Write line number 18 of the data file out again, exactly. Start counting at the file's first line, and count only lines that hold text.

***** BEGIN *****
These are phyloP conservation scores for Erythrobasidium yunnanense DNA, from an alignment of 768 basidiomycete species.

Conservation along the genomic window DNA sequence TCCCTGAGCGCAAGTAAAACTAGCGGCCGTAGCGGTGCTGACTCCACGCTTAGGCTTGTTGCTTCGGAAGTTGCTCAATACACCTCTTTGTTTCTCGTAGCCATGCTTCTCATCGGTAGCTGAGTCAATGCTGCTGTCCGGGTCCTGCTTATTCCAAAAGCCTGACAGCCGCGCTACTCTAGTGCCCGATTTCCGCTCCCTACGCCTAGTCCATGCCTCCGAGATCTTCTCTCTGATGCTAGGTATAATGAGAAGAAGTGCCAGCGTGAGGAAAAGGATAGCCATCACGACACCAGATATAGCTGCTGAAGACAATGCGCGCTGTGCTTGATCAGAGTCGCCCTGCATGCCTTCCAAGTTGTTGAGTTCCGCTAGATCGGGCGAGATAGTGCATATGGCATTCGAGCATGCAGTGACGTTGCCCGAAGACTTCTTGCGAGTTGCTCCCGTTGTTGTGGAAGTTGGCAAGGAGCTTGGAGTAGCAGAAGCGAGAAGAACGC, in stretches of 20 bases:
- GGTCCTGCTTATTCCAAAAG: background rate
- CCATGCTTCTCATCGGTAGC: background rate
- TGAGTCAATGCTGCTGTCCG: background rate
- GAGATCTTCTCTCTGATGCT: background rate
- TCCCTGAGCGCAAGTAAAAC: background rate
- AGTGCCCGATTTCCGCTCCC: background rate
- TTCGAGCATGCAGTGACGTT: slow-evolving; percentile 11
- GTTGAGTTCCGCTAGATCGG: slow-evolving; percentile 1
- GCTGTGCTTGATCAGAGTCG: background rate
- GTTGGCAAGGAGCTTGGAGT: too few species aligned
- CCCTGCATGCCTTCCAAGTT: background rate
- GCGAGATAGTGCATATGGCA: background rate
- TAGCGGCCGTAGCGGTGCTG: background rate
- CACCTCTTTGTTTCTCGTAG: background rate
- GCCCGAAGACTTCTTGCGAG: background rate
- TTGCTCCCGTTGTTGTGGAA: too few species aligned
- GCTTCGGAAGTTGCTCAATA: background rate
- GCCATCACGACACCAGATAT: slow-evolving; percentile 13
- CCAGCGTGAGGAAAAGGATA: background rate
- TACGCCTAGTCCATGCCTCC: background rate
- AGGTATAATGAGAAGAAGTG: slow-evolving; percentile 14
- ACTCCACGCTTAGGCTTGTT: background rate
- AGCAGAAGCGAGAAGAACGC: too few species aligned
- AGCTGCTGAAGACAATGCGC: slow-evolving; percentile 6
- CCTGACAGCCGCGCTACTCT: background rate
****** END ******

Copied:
- TTGCTCCCGTTGTTGTGGAA: too few species aligned